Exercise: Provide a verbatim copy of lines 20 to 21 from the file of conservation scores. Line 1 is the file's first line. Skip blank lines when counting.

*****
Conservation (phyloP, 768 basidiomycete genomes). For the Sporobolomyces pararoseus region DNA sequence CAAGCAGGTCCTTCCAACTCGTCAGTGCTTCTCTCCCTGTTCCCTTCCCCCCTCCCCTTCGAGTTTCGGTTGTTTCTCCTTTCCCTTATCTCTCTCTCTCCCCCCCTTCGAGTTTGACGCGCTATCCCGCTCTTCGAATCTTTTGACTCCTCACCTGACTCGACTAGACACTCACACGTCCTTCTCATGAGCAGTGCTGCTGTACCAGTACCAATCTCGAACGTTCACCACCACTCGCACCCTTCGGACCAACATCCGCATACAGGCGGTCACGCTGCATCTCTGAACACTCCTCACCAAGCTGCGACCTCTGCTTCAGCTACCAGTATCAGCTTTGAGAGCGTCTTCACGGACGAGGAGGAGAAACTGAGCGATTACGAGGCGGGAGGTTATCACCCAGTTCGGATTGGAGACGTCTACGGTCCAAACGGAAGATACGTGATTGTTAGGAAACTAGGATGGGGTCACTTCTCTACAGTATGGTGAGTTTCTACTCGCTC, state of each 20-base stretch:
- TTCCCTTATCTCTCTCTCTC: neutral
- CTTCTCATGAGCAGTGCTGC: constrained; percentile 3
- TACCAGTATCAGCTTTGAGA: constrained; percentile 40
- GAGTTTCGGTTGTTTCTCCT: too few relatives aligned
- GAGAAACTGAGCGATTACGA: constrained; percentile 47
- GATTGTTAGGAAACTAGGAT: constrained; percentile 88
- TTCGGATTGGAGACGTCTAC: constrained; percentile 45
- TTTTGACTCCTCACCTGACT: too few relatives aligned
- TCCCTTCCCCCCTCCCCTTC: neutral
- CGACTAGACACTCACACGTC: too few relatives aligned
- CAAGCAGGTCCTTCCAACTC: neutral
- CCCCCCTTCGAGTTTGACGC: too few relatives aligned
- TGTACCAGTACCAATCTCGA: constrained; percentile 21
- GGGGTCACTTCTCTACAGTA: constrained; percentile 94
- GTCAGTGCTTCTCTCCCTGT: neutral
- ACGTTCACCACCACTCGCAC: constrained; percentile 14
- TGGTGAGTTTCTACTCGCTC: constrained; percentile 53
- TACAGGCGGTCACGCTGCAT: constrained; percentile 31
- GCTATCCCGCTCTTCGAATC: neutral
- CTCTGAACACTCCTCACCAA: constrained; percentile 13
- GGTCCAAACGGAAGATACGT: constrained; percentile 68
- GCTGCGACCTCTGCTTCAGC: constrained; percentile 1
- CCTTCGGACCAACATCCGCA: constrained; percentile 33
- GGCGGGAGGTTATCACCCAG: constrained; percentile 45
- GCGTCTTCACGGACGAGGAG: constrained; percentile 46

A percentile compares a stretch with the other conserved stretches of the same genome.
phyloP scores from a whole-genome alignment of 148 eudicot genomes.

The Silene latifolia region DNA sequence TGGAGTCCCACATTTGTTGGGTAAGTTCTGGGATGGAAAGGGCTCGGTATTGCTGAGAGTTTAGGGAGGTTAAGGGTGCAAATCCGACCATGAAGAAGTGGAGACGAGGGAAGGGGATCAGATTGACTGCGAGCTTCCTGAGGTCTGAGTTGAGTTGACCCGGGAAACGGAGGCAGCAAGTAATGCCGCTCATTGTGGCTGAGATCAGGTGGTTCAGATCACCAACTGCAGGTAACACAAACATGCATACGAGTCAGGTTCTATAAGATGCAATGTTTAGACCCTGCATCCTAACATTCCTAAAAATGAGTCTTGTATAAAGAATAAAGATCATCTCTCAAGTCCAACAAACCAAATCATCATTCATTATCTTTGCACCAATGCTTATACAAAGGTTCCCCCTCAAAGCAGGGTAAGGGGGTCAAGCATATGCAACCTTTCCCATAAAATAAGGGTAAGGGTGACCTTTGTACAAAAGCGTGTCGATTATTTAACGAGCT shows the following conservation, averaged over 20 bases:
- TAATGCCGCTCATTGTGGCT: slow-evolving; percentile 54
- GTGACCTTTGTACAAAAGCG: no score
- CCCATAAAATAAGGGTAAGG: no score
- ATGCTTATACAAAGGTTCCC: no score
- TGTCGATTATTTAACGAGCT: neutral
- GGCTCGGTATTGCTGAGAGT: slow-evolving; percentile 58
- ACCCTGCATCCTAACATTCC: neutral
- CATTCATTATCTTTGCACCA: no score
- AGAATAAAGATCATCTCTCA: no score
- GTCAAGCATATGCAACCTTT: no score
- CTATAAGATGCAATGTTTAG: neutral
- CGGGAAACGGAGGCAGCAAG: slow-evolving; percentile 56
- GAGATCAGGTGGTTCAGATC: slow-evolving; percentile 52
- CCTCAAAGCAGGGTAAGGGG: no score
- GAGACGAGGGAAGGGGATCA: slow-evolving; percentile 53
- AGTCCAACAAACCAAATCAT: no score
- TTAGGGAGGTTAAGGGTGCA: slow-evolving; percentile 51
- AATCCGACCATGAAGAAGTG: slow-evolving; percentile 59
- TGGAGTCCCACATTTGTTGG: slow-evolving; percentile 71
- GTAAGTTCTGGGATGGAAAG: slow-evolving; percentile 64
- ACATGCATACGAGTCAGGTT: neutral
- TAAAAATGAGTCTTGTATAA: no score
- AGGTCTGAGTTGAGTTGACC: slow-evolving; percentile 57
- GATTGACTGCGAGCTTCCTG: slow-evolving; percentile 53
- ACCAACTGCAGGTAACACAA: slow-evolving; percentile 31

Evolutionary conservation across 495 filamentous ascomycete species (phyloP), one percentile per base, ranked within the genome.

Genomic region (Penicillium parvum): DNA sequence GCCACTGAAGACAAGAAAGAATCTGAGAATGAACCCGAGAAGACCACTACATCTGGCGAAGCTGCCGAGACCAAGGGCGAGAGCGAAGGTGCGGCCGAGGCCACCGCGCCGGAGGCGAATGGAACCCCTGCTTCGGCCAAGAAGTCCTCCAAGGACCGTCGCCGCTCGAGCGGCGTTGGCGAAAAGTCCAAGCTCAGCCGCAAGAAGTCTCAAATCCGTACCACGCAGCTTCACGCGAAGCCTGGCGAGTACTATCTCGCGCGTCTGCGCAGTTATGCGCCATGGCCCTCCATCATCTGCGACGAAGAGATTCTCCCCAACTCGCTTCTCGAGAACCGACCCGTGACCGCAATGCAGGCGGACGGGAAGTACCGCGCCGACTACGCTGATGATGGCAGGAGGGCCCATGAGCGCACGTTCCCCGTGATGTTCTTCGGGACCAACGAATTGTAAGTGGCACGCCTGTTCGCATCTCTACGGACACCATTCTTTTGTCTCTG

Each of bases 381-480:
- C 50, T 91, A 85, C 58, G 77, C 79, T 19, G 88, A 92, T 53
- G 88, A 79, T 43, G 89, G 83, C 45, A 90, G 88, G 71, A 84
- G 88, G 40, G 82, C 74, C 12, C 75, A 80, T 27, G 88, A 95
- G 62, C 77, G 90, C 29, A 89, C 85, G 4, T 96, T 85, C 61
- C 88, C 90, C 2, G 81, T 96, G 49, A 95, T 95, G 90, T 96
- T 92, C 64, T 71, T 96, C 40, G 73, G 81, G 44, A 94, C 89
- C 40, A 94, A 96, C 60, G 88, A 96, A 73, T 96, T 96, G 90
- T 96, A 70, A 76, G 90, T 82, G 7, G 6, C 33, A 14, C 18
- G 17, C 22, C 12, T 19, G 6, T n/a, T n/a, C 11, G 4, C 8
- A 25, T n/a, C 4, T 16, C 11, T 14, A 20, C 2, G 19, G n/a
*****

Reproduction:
- GCTATCCCGCTCTTCGAATC: neutral
- CTCTGAACACTCCTCACCAA: constrained; percentile 13